What is that Foul Odor on my Hearing Aid?
What a great and important question! First of all, pick up the phone and make an appointment with your ear, nose and throat doctor. Next, wipe off the phone with rubbing alcohol, and keep reading.
The natural oils and wax found in ears tends to have a slight odor which gets transferred to your hearing aids and earmolds. An "awful" smell, however, usually indicates the presence of either a bacterial or fungal infection which needs to be evaluated. This often occurs when the ear canal is scratched by a small piece of dirt caught under your earmold or hearing aid or a finger nail. As a reader of AudiologyOnline.com and HealthyHearing.com I'm assuming you're smart enough not to put anything else in your ear!
Placing an earmold or hearing on this wound traps moisture and creates a warm, moist environment which is ideal for the development of an infection. When your earmold or hearing aid rests against this wound, the infection is passed to its surface and it picks up the foul odor. One of the most common causes of these infections, also known as otitis externa is a bacterium called Pseudomonas aeruginosa. This very aggressive bacterium almost never takes hold in healthy tissue, but is almost 100% effective at taking root in areas that are compromised in some way, as in the example of the scratch above.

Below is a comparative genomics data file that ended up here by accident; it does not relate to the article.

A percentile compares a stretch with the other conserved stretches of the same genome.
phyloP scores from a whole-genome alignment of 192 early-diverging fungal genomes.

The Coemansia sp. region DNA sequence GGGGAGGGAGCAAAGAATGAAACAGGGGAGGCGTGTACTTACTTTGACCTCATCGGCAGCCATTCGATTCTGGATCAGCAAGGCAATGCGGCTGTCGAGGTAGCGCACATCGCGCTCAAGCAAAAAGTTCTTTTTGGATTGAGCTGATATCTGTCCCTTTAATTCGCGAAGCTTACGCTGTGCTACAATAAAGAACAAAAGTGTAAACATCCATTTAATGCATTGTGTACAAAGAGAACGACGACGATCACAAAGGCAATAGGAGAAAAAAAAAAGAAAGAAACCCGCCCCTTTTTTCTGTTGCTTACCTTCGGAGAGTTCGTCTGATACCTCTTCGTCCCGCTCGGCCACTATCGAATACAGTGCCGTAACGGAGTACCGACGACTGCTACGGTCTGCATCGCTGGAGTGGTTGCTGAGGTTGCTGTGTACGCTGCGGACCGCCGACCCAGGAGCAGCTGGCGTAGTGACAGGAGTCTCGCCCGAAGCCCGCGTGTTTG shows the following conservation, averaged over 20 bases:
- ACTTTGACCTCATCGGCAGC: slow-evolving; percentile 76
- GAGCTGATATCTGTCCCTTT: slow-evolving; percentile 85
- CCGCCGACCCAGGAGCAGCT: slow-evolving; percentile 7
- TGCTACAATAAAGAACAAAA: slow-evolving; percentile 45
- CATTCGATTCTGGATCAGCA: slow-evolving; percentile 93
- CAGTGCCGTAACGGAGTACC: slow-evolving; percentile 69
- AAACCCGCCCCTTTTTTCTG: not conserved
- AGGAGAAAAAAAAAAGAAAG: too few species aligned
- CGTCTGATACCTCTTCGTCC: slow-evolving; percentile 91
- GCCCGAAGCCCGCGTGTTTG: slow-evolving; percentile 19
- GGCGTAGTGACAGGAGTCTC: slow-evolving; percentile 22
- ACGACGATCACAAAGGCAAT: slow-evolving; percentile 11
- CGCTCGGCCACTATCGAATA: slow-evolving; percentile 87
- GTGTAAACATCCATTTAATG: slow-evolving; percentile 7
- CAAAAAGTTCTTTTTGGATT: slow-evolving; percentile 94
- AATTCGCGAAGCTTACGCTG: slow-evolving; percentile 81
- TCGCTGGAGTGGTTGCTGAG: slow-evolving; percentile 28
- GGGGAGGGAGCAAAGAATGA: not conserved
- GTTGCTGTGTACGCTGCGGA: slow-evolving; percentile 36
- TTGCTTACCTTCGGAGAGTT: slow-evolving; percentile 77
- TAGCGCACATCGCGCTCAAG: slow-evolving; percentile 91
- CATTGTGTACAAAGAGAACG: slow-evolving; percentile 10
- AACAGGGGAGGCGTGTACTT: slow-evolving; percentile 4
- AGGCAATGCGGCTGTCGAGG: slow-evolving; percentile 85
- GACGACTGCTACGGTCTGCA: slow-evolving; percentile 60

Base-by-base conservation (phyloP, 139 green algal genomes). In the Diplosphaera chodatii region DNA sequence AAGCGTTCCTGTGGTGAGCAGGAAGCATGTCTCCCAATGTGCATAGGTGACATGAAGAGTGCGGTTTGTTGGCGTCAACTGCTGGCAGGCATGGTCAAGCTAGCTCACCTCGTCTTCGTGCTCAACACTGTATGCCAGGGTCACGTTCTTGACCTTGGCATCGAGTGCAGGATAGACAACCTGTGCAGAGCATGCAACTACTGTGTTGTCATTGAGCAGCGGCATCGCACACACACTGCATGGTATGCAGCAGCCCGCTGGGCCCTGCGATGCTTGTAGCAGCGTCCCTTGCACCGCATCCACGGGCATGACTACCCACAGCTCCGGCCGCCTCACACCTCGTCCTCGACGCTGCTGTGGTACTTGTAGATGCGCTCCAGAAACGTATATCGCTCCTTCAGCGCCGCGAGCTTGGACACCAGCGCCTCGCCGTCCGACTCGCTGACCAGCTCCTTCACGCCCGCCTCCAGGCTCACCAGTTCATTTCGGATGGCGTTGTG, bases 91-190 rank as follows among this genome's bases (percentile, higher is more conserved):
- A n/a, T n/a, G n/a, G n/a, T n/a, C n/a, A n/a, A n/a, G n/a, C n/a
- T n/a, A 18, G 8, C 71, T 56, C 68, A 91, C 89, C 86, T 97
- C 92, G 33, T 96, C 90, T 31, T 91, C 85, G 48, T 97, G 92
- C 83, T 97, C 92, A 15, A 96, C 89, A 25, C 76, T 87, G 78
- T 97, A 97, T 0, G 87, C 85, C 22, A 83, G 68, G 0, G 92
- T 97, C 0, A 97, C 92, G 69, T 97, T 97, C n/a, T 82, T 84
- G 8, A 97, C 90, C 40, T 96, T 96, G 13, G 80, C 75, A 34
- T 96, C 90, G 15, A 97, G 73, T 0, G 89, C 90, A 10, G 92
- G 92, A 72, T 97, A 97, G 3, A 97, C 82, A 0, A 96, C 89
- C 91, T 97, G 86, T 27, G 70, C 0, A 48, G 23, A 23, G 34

Otitis externa, particularly the strain caused pseudomonas, can be very persistent and requires the attention of an ear, nose and throat physician. You should not wear the hearing aid or earmold until the infection is cleared, and the hearing aid and earmold should be professionally cleaned by your audiologist. If you must wear your BTE hearing aid, your audiologist can provide you with disposable earmolds such as the Comply Canal Tips or Comply Snap Tips made by Hearing Components www.hearingcomponents.com/products.htm.
Until recently, hearing aids and earmolds contaminated with pseudomonas were considered casualties of the war, however, data from Phillips Corporation indicates that exposure to 55 joules per square meter of ultra violet light will kill 90% of the pseudomonas bacteria on a surface.
You can read more about keeping your hearing aid clean at www.healthyhearing.com/help/hearing-aids/cleaning.
and more about keeping your ear canals healthy at http://www.healthyhearing.com/content/articles/Accessories/Service/34767-Cerumen-removal-guidelines